Maple water, the lifeblood of juicy maple trees from the US state Vermont, needs a packaging solution that is every bit its equal when it comes to naturalness, believes ‘Drink Maple’. So this ambitious company from Massachusetts has now launched the new US trend beverage in carton packs from SIG Combibloc, which are manufactured almost entirely from wood, a renewable resource. The low-calorie natural tree water with a slightly sweet taste is now available in combifitMidi 1,000 ml and will appeal to health- and beauty-conscious consumers.

Especially in Canada, the sap of the maple tree is a sort of traditional cultural asset. The syrup boiled from the sap is popular all over the world. The fact that the original form, the pure maple water, is also a uniquely tasty, hydrating and revitalizing source of nutrients is currently spreading like an insider tip among consumers with their finger on the pulse. Maple water has a high content of minerals, trace elements, antioxidants, polyphenols and electrolytes. Refreshing maple water is revitalizing and nutritious. It has a strengthening effect on a range of organs and bodily functions, and is believed to make the skin radiant.

Kate Weiler and Jeff Rose, founders of ‘Drink Maple’ say: “Basically, maple water is the un-trendiest beverage you can imagine. Native Americans and teams of explorers who came to North America started tapping water from maple trees hundreds of years ago. These nature experts are the real discoverers of the many health-promoting benefits of maple water. It’s lactose- and gluten-free, has very few calories and contains 46 naturally occurring nutrients – for instance, it’s got more of the trace element manganese than a cup of kale. Manganese activates numerous enzymes in the body, strengthens the bones, and supports healthy thyroid function and blood sugar balance."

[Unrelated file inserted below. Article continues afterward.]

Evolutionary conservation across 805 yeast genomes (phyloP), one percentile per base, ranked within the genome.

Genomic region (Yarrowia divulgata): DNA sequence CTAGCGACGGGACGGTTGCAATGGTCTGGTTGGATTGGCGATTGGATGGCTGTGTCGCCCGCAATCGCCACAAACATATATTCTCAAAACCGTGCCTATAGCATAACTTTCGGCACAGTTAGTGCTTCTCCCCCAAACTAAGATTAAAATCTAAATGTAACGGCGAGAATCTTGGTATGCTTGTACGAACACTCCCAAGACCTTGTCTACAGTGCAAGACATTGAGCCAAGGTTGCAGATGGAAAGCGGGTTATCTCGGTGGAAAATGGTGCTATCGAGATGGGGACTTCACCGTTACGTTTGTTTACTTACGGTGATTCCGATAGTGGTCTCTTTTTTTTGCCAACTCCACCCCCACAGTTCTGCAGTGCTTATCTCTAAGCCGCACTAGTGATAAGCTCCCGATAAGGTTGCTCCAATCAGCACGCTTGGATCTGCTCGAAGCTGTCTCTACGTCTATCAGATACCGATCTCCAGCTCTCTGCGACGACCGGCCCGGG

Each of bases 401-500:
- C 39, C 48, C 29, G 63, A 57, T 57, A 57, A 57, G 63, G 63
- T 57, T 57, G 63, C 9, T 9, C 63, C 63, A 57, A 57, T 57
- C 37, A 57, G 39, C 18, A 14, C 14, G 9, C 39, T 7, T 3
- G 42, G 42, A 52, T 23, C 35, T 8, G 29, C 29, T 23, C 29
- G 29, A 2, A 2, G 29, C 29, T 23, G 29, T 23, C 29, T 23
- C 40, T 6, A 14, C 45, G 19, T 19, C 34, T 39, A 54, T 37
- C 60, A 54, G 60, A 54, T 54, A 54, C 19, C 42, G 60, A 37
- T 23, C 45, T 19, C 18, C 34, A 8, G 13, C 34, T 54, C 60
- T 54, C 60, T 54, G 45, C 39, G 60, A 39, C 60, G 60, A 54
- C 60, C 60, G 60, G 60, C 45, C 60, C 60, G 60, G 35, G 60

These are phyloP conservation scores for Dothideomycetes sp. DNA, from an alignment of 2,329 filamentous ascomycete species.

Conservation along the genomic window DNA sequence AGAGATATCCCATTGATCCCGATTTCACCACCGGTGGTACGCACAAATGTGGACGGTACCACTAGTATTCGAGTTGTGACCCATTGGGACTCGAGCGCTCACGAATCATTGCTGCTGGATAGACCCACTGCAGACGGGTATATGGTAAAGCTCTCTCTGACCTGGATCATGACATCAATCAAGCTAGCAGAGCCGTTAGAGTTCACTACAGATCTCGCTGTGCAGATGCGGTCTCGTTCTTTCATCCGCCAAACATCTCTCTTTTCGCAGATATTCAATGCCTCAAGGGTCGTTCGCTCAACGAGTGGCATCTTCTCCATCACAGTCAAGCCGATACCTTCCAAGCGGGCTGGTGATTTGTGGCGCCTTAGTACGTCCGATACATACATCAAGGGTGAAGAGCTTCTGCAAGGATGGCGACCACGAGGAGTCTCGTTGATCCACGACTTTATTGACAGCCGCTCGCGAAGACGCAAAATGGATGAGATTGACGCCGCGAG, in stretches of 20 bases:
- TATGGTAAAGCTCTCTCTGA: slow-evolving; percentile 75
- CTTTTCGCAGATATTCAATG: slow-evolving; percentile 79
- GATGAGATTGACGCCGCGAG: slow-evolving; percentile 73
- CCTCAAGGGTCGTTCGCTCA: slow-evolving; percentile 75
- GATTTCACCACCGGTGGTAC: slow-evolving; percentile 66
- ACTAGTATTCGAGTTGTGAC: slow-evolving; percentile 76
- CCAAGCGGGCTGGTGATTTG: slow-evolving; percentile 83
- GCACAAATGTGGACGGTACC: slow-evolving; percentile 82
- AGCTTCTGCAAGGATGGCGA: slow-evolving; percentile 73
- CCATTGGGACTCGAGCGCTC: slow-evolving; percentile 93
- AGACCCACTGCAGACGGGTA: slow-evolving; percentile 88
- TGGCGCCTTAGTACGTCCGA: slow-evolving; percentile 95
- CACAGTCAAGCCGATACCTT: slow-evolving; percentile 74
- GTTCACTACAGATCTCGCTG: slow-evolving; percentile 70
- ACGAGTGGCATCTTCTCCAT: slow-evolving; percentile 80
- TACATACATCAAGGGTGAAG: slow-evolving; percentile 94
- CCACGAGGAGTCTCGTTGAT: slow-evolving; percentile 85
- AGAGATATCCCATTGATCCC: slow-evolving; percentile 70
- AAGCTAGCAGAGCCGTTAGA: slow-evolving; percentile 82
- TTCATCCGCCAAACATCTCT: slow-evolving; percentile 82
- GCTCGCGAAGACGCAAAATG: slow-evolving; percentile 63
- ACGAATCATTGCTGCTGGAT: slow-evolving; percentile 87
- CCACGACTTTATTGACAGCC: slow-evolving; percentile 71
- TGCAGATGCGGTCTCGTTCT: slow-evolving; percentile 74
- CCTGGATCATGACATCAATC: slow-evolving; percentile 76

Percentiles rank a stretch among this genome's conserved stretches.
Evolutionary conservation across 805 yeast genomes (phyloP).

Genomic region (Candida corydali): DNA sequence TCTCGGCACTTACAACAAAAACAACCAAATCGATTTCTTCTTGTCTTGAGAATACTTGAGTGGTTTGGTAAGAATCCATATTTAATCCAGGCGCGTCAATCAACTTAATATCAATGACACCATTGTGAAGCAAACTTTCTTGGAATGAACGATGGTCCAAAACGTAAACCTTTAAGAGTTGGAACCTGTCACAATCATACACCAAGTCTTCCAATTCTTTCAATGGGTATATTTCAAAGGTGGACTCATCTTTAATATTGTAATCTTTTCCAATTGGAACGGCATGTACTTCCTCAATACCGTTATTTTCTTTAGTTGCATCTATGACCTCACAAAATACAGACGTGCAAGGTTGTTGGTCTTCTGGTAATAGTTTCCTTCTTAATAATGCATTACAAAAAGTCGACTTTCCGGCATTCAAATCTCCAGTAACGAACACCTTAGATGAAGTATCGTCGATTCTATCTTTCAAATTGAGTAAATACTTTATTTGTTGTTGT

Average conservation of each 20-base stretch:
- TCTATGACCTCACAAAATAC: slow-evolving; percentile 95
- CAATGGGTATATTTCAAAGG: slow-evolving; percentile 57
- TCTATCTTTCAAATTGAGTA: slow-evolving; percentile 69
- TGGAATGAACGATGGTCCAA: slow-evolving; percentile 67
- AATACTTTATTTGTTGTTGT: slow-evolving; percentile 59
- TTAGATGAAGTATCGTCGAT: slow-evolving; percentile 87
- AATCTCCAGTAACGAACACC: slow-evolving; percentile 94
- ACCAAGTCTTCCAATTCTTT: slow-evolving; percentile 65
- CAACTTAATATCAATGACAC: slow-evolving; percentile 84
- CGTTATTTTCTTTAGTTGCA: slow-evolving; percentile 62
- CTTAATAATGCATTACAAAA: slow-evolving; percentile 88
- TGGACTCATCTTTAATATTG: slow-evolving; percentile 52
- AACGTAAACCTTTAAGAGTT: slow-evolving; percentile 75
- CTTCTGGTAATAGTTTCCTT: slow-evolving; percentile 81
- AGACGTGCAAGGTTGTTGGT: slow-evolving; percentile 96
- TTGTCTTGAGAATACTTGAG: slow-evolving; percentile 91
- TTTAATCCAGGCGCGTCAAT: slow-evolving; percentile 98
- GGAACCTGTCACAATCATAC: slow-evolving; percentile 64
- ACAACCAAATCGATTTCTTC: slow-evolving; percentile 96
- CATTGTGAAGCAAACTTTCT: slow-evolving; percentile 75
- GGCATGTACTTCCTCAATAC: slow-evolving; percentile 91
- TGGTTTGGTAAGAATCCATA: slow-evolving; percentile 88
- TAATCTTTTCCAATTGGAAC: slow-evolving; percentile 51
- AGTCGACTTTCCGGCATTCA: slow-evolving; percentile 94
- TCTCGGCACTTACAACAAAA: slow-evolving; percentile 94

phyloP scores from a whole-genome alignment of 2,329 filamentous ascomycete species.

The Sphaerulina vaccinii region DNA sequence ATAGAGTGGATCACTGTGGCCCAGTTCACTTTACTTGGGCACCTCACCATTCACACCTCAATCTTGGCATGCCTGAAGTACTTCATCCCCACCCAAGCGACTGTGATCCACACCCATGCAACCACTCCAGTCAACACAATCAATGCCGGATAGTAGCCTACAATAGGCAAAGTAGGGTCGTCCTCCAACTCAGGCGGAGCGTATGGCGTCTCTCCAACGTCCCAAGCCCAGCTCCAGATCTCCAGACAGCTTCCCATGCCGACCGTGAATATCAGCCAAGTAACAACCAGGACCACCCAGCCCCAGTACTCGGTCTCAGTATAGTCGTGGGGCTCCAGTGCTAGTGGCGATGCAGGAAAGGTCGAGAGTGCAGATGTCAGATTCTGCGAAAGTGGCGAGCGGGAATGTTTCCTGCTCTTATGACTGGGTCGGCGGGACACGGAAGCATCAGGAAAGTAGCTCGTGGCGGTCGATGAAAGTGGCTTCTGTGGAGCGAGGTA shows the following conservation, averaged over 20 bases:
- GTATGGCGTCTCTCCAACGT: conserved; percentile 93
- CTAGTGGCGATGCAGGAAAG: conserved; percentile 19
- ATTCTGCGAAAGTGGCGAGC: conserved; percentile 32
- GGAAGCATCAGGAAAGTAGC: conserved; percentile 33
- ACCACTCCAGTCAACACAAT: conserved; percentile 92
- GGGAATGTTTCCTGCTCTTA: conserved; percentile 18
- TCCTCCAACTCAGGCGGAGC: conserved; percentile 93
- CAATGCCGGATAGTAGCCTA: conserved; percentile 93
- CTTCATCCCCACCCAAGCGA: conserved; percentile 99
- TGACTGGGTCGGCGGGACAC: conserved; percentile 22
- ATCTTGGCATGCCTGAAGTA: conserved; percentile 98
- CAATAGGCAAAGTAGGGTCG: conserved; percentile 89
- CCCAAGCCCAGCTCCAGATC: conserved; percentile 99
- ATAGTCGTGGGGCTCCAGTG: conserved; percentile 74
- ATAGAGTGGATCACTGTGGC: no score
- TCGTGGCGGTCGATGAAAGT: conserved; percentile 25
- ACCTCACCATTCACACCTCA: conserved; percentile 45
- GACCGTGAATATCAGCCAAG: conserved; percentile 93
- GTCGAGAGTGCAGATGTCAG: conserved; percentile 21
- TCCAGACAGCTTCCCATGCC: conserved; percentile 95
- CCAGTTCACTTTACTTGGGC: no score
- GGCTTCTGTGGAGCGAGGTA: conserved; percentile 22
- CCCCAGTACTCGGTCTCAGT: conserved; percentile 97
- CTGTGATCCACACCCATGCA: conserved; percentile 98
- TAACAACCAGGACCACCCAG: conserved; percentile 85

From one tree to another

In spring, the maple water starts to run in the trees. The nutrients that the tree has drawn from the ground and collected during the winter flow through the tree to the furthest tips of the branches. “That’s the moment when the liquid maple water is collected straight from the trees – in a traditional and completely natural way, without harming the trees," says Weiler. "Maple water and carton packs go together naturally in the truest sense of the word. It’s a harmonious overall concept for people who take their responsibility for their health and the environment seriously”. Carton packs are manufactured up to around 75 per cent from wood, a renewable and sustainable resource. This reduces the consumption of fossil raw materials such as oil. And because trees absorb CO2 and release oxygen while they are growing, sustainably managed forests also help to protect the climate.